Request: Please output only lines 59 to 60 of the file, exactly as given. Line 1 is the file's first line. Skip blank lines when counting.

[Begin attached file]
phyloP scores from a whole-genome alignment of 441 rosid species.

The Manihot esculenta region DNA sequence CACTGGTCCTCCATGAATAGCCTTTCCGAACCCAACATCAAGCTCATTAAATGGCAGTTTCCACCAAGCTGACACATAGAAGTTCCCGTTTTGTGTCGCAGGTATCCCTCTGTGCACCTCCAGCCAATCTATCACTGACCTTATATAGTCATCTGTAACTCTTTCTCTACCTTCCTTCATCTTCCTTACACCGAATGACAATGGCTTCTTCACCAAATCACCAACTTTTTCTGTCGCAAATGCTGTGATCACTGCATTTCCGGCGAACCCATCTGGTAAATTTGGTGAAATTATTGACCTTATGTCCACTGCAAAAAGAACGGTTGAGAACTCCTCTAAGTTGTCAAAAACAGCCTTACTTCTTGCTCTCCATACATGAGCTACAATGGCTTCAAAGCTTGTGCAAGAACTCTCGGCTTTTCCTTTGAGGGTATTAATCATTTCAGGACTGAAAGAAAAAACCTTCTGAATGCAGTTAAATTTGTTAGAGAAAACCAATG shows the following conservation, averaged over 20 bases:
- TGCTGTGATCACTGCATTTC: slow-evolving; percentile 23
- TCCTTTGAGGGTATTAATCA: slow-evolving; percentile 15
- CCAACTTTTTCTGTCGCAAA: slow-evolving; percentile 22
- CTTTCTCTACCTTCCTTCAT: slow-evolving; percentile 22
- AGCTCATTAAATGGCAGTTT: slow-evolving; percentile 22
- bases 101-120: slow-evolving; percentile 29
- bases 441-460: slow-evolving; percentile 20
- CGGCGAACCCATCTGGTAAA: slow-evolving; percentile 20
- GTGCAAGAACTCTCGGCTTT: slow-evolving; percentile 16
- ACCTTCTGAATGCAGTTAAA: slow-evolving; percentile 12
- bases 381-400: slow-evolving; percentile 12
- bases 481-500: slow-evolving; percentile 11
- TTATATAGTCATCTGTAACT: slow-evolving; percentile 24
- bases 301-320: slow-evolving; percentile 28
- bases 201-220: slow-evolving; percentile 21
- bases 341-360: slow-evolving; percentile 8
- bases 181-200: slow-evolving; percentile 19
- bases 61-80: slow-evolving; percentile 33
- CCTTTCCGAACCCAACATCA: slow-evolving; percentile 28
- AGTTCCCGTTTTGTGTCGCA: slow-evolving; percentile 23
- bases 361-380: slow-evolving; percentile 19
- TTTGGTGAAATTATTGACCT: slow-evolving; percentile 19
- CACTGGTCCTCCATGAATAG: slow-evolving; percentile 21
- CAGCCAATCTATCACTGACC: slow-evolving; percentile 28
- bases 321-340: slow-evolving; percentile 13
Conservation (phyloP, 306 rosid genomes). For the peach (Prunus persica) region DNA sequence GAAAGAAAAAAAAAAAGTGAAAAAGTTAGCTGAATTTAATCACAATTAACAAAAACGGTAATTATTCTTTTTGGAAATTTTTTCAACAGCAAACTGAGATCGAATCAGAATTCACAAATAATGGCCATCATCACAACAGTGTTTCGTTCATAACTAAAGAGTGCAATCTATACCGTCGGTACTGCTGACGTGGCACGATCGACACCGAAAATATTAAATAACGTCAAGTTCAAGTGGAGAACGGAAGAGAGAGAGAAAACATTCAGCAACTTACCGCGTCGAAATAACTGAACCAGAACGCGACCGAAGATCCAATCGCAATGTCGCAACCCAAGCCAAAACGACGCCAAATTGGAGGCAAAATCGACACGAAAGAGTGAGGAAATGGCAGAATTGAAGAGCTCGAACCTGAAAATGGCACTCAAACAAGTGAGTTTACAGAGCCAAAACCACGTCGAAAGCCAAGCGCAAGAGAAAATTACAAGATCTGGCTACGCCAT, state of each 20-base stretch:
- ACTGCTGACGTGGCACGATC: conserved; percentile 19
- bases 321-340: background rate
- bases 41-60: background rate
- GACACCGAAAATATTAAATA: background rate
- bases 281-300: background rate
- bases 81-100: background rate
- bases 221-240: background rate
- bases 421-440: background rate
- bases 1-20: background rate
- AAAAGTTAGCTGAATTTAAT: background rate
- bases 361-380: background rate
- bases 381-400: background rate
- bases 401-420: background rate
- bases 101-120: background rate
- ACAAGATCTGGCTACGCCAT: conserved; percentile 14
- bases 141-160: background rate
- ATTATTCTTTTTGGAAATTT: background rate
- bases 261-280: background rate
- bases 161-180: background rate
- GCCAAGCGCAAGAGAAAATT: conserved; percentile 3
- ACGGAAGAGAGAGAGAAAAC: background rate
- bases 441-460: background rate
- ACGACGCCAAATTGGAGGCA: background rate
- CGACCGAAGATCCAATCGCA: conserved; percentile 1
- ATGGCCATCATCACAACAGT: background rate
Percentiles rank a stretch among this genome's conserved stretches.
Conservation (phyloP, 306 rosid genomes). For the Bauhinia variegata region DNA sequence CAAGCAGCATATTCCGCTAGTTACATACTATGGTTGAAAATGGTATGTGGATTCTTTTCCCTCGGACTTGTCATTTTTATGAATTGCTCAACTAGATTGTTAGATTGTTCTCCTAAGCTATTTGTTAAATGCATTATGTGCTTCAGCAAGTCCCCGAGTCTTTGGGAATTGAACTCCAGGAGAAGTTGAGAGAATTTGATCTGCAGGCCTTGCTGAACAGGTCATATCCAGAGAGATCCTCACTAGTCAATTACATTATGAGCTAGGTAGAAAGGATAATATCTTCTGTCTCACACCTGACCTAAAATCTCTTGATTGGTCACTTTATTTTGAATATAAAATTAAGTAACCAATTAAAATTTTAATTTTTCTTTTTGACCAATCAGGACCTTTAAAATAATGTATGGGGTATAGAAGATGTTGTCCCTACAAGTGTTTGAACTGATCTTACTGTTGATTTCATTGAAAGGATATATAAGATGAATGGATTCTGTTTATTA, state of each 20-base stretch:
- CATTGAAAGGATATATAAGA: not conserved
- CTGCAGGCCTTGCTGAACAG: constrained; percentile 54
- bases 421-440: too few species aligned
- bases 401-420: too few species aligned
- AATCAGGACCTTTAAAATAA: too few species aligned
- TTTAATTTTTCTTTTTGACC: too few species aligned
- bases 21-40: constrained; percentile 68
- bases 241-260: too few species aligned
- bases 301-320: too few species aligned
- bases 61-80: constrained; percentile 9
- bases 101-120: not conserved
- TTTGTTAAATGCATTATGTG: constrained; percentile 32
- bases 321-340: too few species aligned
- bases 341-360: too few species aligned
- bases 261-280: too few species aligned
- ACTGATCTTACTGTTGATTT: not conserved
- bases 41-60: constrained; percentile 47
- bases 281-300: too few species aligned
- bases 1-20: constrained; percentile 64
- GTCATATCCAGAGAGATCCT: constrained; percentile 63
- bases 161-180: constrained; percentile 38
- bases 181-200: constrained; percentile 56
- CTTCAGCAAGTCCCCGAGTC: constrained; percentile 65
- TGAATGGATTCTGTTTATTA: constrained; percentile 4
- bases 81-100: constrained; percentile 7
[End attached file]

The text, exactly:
- bases 401-420: too few species aligned
- AATCAGGACCTTTAAAATAA: too few species aligned